Forget the image of Grandma tracking down the latest cutting edge technology news in mobile feed reader, or Uncle Joe whose retirement has been filled with Diggs, Tweets, and Facebook pokes. According to Mark McMurtrey, Ronald McGaughey, and James Downey, at the University of Central Arkansas, the elderly internet user, the so-called silver surfer generation, is actually a myth.
More often than not, seniors, perhaps with eyesight problems or limited manual dexterity, are limited in the activities they can undertake on the internet. They face serious obstacles, not because of a lack of desire or understanding of modern information and communications technology, but because the software and hardware they need to use to access ICT tools are generally designed by younger people for younger and do not take into consideration the problems would be silver surfers might face.
The researchers have investigated the degree to which many elderly people are marginalized by modern technology. What fit, youngsters enjoy as slick touch screens and tiny keyboards often represent an insurmountable barrier to many other users. It is, of course, an issue that can face anyone with a disability or health problem, whether young or old, but is particularly apparent to the growing sector of society represented by the elderly.
“The elderly represent an increasing proportion of the population, yet scant attention has been paid to them in terms of access and use of ICT related products,” the team explains in the International Journal Intercultural Information Management.
To put it another way, it’s all very well handing over the keys to a new car* to someone, but if their feet don’t reach the pedals or they cannot see over the steering wheel, it is useless technology to them. Unless they hire a chauffeur, of course.
A few elderly have access to a digital chauffer (sometimes a grandchild). But, more often than not, in an increasingly fragmented society where family ties are not quite as strong as the ties that bind Twitter buddies, this is often not the case. Moreover, it is not necessarily technical skills that are lacking, while the desire for independence is as strong as ever.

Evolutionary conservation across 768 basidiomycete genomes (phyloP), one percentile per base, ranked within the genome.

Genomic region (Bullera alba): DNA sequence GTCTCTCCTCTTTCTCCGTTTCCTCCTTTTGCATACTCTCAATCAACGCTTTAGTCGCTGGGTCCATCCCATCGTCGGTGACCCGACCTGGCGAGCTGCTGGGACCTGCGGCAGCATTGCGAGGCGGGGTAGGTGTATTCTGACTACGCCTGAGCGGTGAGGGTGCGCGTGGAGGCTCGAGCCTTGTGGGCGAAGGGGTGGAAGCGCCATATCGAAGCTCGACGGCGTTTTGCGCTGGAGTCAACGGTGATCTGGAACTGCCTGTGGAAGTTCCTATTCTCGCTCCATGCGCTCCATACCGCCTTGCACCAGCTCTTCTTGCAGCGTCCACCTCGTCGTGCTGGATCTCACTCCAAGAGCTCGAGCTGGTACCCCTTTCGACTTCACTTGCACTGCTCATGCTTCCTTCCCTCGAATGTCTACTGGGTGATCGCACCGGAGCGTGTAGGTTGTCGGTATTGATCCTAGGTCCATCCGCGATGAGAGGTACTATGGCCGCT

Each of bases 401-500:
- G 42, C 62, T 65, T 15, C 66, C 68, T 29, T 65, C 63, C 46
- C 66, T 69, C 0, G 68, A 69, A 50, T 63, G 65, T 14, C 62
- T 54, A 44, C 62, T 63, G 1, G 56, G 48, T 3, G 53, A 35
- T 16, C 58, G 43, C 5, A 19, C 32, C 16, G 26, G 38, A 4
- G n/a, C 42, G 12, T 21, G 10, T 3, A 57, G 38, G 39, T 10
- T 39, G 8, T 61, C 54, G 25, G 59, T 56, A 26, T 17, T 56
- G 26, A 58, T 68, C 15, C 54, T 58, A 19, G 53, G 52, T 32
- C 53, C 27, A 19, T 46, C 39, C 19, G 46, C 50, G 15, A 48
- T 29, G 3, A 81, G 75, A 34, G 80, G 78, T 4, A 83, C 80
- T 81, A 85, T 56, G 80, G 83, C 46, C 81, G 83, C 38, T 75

McMurtrey and colleagues suggest that finding ways to remove the obstacles to ICT use for seniors is not an issue the industry should ignore. Indeed, given the shifting demographic towards a greater and greater proportion of people living well beyond retirement age thanks to medical advances and improved nutrition** forward-thinking manufacturers of hardware and software should see that the senior sector of society represents a potentially rapidly expanding market.
Many elderly have more resources than their younger counterparts that they can spend on ICT. If products tailored to seniors and their specific needs are designed a readymade market of eager silver surfers awaits. For the wily marketer, disenfranchised could become franchised quite readily. But, it is more than that, of course.
“Ignoring our seniors contributes to the so-called ‘grey digital divide’ between older and younger computer users,” the researchers say. It is not just about improving their quality of life, it is not just about cashing in on a new market, it is about giving everyone the opportunity to take part and reap the rewards of the digital age.
McMurtrey, M., McGaughey, R., & Downey, J. (2009). Seniors and information technology: A potential goldmine of opportunity? International Journal of Intercultural Information Management, 1 (3) DOI: 10.1504/IJIIM.2009.025371
*Increasingly limited options given GM’s current status of course
**Unfortunately something some young ICT users seem to want to reverse through burger and cola addiction.